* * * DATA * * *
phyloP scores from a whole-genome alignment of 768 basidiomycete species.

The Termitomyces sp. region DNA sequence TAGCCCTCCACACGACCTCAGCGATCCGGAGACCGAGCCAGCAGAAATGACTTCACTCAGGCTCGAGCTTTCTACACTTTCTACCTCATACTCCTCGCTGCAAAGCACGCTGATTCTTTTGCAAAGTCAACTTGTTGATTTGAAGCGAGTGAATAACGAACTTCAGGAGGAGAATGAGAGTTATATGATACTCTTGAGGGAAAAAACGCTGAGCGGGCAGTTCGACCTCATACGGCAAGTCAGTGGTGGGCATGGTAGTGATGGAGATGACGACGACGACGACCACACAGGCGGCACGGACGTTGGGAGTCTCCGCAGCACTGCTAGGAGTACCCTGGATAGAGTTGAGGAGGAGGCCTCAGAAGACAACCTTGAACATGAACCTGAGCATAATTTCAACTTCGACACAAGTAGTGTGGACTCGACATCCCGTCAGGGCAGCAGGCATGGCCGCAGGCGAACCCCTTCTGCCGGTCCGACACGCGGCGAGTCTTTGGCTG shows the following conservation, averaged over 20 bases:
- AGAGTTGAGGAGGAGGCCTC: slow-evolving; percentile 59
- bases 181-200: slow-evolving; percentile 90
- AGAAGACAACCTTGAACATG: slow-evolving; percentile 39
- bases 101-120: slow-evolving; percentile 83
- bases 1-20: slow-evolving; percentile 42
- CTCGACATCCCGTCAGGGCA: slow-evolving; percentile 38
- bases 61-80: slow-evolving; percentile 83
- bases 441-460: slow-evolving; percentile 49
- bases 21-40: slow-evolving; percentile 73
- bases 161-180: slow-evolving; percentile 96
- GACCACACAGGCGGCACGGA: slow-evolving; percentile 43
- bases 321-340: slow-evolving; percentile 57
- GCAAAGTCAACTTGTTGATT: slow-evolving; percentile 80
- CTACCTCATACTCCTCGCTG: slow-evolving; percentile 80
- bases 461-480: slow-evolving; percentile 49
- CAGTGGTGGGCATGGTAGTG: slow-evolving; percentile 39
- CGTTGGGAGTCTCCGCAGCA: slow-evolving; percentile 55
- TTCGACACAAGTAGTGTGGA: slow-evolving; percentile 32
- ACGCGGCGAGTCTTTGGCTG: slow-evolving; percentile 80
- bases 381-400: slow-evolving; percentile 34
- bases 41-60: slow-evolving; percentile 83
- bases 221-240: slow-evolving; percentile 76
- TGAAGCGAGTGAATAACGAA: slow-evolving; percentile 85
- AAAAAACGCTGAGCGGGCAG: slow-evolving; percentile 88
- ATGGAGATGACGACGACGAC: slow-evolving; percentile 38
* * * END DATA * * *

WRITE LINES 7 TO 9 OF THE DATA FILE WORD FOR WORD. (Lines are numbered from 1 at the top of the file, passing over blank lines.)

- bases 1-20: slow-evolving; percentile 42
- CTCGACATCCCGTCAGGGCA: slow-evolving; percentile 38
- bases 61-80: slow-evolving; percentile 83